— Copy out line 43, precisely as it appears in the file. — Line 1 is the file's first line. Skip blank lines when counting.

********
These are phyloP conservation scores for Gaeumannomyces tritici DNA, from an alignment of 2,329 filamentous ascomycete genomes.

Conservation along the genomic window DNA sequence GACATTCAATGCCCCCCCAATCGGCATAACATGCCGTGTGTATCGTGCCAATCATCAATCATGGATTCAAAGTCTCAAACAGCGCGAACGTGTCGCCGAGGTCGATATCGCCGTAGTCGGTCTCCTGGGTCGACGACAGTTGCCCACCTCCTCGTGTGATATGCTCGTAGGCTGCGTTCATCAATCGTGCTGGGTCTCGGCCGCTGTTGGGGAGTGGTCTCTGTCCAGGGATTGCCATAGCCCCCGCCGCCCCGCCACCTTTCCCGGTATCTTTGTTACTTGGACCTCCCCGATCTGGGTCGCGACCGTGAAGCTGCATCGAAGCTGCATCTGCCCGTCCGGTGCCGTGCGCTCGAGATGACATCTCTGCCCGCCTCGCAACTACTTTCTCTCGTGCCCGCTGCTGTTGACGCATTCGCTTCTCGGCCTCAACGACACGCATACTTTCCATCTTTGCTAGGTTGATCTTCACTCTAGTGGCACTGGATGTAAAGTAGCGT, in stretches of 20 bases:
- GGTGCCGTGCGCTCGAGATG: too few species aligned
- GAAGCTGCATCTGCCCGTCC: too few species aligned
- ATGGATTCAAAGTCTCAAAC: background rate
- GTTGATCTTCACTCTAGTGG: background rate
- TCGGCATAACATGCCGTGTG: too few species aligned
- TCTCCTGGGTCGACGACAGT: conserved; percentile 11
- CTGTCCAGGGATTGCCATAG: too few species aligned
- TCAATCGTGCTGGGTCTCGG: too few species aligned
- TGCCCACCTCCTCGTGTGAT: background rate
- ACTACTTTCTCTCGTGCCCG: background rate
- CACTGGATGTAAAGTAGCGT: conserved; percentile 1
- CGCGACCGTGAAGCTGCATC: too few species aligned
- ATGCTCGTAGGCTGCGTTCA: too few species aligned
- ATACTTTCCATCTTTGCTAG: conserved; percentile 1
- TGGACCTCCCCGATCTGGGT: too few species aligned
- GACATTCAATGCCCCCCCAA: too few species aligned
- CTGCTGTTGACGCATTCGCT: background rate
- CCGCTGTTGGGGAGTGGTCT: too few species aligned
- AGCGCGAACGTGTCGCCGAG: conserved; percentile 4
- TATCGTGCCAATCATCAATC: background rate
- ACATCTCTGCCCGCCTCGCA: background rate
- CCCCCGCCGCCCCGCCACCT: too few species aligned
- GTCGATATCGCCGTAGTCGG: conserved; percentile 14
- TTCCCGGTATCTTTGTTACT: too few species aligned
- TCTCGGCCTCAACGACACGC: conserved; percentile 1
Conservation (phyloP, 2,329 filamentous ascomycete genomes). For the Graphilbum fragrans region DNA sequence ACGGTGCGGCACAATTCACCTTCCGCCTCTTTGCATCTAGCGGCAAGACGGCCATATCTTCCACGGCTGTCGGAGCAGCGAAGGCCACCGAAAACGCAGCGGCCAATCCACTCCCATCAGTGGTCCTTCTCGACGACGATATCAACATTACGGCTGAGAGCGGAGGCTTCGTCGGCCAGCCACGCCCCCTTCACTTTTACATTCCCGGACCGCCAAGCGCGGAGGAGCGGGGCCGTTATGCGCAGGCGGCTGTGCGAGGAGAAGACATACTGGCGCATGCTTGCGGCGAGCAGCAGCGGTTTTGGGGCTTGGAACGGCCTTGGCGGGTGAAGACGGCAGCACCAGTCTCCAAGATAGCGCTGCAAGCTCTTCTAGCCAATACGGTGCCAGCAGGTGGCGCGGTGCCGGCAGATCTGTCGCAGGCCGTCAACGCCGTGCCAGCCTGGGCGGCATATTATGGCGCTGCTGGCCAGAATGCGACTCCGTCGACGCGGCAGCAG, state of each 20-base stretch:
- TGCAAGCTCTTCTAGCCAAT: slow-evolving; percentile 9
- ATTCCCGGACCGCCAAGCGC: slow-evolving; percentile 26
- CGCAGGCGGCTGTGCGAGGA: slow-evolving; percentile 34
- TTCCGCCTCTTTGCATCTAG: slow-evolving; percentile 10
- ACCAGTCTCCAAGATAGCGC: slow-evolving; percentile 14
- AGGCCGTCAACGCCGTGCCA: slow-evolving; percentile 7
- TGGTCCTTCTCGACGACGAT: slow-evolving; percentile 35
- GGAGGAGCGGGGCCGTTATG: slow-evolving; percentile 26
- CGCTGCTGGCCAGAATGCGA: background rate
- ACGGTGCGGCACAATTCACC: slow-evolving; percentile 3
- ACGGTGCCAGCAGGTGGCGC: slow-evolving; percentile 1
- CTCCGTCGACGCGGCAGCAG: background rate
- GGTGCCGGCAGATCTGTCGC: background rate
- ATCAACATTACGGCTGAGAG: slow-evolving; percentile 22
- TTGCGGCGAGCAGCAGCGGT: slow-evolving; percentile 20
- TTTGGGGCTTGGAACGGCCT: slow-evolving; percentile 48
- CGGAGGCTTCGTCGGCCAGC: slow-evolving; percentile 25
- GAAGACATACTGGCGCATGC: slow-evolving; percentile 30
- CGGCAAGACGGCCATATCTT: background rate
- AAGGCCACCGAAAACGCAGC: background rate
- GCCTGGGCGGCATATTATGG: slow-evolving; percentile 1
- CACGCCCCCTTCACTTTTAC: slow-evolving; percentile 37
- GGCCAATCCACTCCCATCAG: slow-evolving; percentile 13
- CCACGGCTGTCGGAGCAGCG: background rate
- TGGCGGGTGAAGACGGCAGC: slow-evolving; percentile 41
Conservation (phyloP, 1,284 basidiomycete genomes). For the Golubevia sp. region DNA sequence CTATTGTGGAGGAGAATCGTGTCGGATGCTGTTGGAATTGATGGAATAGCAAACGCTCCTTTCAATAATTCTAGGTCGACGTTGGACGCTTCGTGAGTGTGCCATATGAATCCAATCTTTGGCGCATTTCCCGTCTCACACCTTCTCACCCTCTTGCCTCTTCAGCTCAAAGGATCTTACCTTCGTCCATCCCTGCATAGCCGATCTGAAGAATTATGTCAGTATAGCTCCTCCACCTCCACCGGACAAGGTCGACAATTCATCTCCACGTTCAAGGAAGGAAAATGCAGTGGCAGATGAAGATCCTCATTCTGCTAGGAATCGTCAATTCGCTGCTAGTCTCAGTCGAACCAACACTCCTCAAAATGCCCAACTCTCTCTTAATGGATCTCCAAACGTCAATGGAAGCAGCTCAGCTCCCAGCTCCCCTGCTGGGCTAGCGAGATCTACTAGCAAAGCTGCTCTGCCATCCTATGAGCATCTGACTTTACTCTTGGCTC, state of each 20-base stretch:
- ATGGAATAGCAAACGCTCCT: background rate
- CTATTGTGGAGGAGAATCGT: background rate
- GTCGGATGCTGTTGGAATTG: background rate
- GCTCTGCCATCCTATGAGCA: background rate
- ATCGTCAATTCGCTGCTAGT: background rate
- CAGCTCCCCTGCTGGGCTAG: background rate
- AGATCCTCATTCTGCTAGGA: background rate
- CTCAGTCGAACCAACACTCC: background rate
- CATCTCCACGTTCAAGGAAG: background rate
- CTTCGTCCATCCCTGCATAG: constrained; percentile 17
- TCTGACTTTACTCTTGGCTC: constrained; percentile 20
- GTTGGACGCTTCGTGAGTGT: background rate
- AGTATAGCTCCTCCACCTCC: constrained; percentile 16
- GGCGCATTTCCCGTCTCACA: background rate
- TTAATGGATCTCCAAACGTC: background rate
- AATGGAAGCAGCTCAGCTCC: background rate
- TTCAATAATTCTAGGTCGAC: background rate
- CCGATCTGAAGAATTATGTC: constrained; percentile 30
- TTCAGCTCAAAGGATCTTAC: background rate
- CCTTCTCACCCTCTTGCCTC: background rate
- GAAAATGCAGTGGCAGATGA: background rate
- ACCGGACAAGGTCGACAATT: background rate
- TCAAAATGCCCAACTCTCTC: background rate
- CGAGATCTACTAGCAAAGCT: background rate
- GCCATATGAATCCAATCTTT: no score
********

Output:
- TTGCGGCGAGCAGCAGCGGT: slow-evolving; percentile 20